EAT, SHOP, EXPLORE:
East River Ferry: to/from Long Island City, Williamsburg, DUMBO, and South Street Seaport
Smorgasburg (Sat 11 – 6) & Brooklyn Flea (Sun 10 – 5), Williamsburg waterfront + ferry to Photoville
New Amsterdam Market – Sundays, 11 – 4
Dekalb Market – Daily, 8 – 8ish
Hester Nights – Thursdays, 4–9pm, thru 10/25, 851 Sixth Ave @ 30th St
Hester Street Fair, Saturdays, 10 – 6
The High Line & Chelsea Market
Eagle Street Rooftop Farm
Edible Manhattan and Urban Oyster food & drink tours/events
Taco crawl in Jackson Heights, Queens or Sunset Park, Brooklyn
Eat and shop Astoria, Queens
Field trip to Hoboken, NJ

ART:
Photoville, BK Bridge Park, 6/22 – 7/1
Keith Haring @ Brooklyn Museum (thru 7/8)
+ BK Botanic Garden: W – Sun, 11 – 6, + late summer hours Th & Sat
The Cloisters: Tues – Sun, 9:30 am – 5 pm
Schiaparelli and Prada: Impossible Conversations at The Met (thru Aug 19)
+ Cloud City & rooftop cocktails
Bike ride, picnic, and Interactive Sculpture Park on Governor’s Island
River to River Festival, 6/17 – 7/15

MUSIC:
FREE:
Hot Sardines – 6/20, 6pm, Bryant Park, Fountain Terrace
Nellie McKay – 7/11, 7 pm, Madison Square Park
The New York Philharmonic – 7/13, Great Lawn, Central Park
Orchestre Poly-Rythmo – 7/22, SummerStage, Rumsey Playfield, Central Park
Little Dragon/Frankie Rose/Voices of Black – 8/1, 7 pm, Prospect Park Bandshell
Sharon Jones & The Dap-Kings – 8/18, 5 pm, Williamsburg Park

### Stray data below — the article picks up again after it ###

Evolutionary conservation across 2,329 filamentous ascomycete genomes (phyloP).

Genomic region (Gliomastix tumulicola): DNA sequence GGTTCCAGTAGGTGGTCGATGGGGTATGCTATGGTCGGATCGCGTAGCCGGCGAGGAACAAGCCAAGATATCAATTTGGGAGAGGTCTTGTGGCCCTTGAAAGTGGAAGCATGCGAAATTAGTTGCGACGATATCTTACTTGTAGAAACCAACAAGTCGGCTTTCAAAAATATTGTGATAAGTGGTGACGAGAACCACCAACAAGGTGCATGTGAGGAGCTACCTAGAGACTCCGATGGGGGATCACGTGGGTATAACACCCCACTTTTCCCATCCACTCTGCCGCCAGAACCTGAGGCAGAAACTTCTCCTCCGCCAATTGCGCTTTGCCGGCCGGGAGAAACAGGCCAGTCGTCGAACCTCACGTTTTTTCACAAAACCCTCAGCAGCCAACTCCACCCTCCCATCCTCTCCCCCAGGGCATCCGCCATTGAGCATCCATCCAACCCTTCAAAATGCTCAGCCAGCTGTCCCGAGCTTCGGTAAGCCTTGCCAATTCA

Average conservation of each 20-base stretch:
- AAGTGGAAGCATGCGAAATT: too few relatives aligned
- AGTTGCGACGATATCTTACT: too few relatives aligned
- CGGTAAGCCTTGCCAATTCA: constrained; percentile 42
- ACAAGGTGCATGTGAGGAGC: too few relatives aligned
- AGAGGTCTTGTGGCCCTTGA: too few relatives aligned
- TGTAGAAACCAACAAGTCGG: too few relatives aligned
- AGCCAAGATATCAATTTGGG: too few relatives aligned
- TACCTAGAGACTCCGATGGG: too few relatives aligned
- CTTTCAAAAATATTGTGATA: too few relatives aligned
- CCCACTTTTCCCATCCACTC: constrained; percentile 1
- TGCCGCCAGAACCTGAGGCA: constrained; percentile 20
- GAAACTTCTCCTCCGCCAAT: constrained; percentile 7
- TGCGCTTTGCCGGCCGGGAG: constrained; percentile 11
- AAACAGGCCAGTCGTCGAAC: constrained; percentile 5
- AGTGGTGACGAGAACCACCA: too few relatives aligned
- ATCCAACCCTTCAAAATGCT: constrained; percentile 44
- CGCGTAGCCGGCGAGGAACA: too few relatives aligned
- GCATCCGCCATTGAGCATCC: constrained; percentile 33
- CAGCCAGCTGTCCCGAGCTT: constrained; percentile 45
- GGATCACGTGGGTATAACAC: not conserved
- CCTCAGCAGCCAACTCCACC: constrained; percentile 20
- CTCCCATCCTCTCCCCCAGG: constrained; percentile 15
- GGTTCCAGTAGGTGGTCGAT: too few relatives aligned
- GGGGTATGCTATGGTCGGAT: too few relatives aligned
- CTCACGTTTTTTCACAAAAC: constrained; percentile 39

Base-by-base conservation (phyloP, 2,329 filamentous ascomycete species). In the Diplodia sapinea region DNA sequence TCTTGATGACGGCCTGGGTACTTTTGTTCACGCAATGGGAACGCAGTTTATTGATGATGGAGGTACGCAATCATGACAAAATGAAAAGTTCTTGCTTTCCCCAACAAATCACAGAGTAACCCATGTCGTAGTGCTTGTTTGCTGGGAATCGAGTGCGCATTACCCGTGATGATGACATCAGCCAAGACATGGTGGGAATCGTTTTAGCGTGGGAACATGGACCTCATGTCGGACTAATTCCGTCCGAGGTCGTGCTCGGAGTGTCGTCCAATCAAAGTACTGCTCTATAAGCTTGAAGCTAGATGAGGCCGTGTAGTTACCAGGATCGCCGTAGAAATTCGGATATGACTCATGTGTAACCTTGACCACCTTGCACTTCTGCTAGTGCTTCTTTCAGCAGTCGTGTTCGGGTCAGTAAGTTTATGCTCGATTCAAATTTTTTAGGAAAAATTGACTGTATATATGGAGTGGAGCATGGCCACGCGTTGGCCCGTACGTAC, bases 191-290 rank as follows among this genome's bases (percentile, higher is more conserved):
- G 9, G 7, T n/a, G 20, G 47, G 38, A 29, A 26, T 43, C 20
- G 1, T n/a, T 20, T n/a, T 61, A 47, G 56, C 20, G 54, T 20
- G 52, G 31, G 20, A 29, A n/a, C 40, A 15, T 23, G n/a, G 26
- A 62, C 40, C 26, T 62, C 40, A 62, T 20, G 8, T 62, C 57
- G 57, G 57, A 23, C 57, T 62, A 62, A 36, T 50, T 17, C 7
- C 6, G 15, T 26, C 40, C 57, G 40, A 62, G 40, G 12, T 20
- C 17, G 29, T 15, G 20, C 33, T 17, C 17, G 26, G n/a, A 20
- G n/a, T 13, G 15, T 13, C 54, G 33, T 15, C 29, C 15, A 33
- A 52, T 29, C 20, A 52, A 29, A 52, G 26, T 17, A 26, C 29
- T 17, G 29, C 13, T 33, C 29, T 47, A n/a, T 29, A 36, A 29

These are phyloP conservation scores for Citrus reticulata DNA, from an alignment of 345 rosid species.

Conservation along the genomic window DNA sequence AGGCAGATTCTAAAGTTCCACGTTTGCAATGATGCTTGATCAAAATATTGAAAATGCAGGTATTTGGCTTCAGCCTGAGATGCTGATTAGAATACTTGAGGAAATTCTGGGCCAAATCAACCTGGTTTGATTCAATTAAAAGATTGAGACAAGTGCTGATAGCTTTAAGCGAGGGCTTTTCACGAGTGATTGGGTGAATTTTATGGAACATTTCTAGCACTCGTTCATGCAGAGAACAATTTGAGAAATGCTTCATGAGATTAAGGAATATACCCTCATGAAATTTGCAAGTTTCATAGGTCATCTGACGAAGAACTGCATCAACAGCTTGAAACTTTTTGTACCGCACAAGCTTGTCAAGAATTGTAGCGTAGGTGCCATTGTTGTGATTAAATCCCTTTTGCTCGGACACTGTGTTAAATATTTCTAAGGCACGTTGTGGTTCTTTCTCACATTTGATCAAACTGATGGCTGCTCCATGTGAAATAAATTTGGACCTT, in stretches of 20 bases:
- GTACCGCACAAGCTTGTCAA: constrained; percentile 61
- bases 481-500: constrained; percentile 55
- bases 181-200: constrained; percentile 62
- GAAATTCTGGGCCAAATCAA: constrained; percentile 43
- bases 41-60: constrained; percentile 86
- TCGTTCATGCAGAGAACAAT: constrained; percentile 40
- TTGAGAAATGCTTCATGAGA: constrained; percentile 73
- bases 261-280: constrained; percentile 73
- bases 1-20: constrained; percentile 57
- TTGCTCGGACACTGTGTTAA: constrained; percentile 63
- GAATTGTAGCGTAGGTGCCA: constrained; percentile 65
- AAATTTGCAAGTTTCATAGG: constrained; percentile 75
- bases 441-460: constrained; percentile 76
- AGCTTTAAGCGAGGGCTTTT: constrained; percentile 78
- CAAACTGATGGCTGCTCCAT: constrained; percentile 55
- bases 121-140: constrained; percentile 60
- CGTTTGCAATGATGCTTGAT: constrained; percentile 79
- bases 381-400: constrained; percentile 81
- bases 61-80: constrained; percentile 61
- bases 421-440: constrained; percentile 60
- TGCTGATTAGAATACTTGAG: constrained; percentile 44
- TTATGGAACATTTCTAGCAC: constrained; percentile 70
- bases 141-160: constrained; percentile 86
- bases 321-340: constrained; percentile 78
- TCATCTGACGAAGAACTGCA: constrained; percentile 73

Norah Jones – 7/3, 6 pm, SummerStage, Rumsey Playfield, Central Park, $50
Jane’s Addiction & Die Antwoord – 8/17, 6:45pm, Williamsburg Park, $50

OUTDOORSY/NATURE:

Monet’s Gardens @ NY Botanical Gardens (with Mastercard Priceless offer)
Explore The Bronx’s City Island
Ferry to Jacob Riis/Fort Tilden and/or Jamaica Bay Wildlife Refuge
BEACHES, BEACHES, BEACHES: Rockaway, Coney Island, Long Beach, Montauk, Fire Island, and more!
McCarren Park Pool – reopening in June 2012 after a 28 year closure and $50 million dollar renovation

AL FRESCO FILM:
6/28 – Taxi Driver, Tompkins Square Park
7/5 – Exit Through the Gift Shop, Tompkins Square Park
7/9 – Side by Side, Elevated Acre, 55 Water St, off Old Slip
7/12 – Fantastic Mr. Fox, Tompkins Square Park
7/16 – Roman Holiday, Bryant Park
7/18 – Raising Arizona, McCarren Park
7/28 – The Muppet Movie Sing-A-Long, Prospect Park Bandshell
8/21 – Do The Right Thing, Sheep Meadow, Central Park
8/23 – The Big Lebowksi, Sheep Meadow, Central Park

For even more movie listings, check out:

Watch It Outdoor Movie Guide 2012
Time Out NY Movies in the Park 2012
Nitehawk Cinema, Williamsburg
Rooftop Films

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Eye For Style’s Escape to Brooklyn

As soon as it appeared in my inbox, I knew this adventure would be right up my alley. The folks at Urban Oyster Tours had kindly invited me for lunch and a 3-hour tour of Brooklyn, to explore where its culinary and agricultural worlds collide. Frankly, they had me at hello with talk of ‘experiencing the entire farm-to-table journey of my food’ and seduced with promises of taking me straight to the heart of Brooklyn’s most unique food destinations, to sample and speak with the creative entrepreneurs behind them. Twist my arm? Not likely.